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the same things i believed before donald trump came along, including things like the importance of character which is what republicans were saying when they were impeaching bill clinton. and now all the sudden when it's donald trump who is a thousand times worse than bill clinton ever was, character no longer seems to matter to republicans. so i think it's just dismay be to see how few republicans have maintained any degree of consistency in this trump presidency. >> max boot, i appreciate your perspective. thank you so much for being here. breaking news, new escalation in president trump's back and forth with the navy's top brass over ousting a navy s.e.a.l. with "the new york times" reporting top military officials are threatening to resign. president trump's personal attorney, rudy giuliani, says he isn't afraid of getting indicted. why? in his own words, he has insurance. you're live in the cnn newsroom. so what are you working on?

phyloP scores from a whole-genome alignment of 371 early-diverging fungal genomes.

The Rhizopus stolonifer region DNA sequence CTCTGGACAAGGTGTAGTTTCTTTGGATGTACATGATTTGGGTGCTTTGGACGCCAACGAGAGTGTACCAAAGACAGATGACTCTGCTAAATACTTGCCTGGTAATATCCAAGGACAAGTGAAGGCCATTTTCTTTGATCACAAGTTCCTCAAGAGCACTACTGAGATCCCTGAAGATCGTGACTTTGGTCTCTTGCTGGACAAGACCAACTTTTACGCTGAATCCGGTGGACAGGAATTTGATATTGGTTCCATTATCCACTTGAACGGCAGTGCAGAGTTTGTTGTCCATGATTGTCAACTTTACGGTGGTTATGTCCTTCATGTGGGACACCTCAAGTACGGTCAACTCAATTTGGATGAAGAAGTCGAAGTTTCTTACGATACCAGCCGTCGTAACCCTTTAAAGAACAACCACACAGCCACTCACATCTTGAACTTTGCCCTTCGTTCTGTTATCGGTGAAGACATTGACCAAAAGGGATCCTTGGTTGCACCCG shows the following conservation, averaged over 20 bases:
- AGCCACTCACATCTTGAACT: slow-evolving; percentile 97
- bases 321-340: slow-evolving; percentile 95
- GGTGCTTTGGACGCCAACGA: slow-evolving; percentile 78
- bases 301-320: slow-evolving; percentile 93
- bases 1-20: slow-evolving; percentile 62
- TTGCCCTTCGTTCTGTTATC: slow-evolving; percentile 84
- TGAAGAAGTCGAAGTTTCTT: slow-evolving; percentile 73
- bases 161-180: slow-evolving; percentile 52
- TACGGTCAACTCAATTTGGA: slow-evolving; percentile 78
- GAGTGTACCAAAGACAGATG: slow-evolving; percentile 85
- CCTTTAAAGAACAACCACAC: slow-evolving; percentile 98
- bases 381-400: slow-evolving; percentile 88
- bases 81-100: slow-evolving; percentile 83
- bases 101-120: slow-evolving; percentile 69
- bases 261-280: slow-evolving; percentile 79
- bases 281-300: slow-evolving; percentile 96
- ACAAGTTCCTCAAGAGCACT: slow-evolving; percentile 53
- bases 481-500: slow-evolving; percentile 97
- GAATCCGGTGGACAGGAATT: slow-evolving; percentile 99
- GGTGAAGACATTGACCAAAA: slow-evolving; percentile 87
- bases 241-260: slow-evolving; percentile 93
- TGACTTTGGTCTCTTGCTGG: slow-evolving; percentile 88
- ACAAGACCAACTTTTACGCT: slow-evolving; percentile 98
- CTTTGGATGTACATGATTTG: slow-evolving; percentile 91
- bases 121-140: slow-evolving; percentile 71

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president trump's former or i should say current personal lawyer rudy giuliani is again offering a cryptic warning today as questions about his role in the ukraine shakedown deepen. now cnn has reported in the past that federal prosecutors in new york are investigating giuliani's financial ties to a couple of associates, lev parnas, in september. there's a counter intelligence side to this probe. in an interview where rudy giuliani was asked if he was afraid of being indicted, here is his stunning response during his appearance on the